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Plaintiff Bethann Brooks is a health science teacher at Central High School in
Hernando County. She is an accomplished educator and registered nurse. Plaintiff
Brooks teaches tenth, eleventh and twelfth graders in courses designed to prepare
them to work as nursing assistants, medical administrative assistants and in similar
fields. Plaintiff Brooks was selected as both her school’s and Hernando County’s
Teacher of the Year in 2012-13. In 2011-12, 51% of Plaintiff Brooks’ evaluation was
based on the FCAT reading scores of all ninth and tenth graders at Central High
School, most of whom Plaintiff Brooks does not teach. Those few students she does
teach, she instructs on health science subjects, which are not assessed by the FCAT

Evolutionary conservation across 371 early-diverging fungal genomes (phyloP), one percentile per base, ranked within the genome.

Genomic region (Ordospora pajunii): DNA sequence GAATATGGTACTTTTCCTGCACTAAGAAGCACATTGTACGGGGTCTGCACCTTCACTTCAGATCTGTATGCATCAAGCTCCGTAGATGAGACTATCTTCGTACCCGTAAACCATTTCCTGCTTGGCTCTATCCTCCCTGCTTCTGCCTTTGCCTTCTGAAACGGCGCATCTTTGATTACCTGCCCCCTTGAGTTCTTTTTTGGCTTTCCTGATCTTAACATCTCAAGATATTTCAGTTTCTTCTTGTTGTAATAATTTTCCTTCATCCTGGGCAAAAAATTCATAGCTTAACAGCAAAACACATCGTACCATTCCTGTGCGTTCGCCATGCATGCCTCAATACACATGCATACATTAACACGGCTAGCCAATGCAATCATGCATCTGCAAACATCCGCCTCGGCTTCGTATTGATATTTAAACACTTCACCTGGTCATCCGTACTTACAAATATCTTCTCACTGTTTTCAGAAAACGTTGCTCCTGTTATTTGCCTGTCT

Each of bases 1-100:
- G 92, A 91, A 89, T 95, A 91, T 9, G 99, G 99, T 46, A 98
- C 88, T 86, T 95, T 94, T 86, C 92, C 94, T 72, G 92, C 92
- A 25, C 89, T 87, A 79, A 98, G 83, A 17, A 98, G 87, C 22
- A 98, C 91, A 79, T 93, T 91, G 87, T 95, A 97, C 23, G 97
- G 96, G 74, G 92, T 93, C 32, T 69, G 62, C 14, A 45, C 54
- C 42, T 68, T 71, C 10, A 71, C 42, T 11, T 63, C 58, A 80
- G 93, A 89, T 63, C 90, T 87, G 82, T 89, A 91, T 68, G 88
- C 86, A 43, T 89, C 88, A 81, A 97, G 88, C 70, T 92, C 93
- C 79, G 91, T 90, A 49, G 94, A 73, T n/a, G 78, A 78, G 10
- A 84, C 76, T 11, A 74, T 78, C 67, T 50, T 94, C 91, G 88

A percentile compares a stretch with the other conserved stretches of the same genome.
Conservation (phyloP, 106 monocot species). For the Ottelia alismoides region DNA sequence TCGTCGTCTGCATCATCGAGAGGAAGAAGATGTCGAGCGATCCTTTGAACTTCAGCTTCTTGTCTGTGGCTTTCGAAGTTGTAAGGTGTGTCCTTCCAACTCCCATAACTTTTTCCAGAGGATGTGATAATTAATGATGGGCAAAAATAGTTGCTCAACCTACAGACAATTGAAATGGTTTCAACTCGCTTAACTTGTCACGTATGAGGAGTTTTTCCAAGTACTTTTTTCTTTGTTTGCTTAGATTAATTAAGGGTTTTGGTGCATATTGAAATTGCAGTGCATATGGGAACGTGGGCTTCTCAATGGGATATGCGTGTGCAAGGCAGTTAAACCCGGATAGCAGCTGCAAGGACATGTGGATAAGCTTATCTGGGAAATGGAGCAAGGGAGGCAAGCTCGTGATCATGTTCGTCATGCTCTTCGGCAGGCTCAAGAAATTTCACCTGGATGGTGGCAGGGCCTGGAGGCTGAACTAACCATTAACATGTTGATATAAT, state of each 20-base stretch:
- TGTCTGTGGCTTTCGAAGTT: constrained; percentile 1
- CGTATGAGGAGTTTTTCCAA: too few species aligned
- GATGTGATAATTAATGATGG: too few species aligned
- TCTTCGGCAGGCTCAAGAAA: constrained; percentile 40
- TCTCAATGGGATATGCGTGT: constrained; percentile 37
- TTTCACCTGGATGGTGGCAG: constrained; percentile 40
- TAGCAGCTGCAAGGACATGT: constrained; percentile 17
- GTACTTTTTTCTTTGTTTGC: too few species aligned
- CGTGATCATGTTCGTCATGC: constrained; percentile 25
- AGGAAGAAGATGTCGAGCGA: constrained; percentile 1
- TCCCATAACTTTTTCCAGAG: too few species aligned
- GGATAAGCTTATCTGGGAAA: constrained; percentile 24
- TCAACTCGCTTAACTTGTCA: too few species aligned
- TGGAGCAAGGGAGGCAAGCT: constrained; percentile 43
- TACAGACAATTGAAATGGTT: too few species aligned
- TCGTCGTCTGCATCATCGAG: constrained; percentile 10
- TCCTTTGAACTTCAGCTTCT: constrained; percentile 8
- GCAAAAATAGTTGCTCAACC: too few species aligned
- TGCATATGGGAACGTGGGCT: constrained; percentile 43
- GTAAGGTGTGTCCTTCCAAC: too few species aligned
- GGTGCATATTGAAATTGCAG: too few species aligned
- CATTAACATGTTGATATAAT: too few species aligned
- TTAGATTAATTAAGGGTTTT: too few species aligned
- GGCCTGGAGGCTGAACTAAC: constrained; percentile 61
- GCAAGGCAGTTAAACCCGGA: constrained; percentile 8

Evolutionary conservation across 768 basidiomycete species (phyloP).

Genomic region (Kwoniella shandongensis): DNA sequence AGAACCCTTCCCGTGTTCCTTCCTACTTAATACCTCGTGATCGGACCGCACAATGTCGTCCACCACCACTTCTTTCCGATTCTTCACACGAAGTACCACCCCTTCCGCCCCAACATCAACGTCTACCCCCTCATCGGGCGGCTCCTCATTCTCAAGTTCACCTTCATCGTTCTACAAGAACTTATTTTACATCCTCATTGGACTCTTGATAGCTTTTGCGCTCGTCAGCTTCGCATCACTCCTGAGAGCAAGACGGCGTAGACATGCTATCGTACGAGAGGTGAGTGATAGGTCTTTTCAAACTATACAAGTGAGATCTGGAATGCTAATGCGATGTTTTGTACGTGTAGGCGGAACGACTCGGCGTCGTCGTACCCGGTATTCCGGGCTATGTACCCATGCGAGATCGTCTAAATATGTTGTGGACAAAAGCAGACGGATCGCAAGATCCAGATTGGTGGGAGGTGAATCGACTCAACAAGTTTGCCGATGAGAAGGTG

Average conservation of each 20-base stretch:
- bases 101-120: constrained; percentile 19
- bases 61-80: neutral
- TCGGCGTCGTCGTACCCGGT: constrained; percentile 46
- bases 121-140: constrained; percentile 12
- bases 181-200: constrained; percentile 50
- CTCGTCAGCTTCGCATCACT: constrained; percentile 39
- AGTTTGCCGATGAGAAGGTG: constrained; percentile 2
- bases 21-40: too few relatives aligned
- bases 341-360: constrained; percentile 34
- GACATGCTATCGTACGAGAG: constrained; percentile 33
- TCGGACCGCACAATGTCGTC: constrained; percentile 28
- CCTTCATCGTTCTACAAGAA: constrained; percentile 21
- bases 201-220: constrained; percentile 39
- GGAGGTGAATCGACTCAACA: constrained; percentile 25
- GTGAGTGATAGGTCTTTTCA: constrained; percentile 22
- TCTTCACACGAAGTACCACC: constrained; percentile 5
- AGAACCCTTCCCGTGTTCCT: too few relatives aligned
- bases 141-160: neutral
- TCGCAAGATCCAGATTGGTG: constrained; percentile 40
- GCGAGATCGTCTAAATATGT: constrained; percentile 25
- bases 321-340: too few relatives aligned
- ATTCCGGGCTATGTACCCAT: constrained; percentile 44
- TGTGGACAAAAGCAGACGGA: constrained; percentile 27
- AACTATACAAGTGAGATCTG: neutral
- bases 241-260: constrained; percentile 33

Reading test. Plaintiff Brooks is slated to be evaluated in the same manner in the
current school year.
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Plaintiff Shauna Paedae is a certified mathematics teacher in the International
Baccalaureate (IB) program at Pensacola High School in Escambia County. She is an
accomplished educator, who holds a Master’s Degree in Statistics, teaches advanced
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math (Calculus, IB Mathematical Studies and Algebra 2), and has served for the last
decade as a trainer for other teachers. In 2011-12, 50% of Plaintiff Paedae’s
evaluation was based on the FCAT reading scores of ninth and tenth graders at
Pensacola High School, most of whom she does not teach. Those few students she
does teach, she instructs on advanced level math, a subject not assessed by the FCAT
Reading Test. Plaintiff Paedae is slated to be evaluated in the same manner in the
current school year.
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Plaintiff Catherine Boehme is a certified Biology teacher at West Florida High School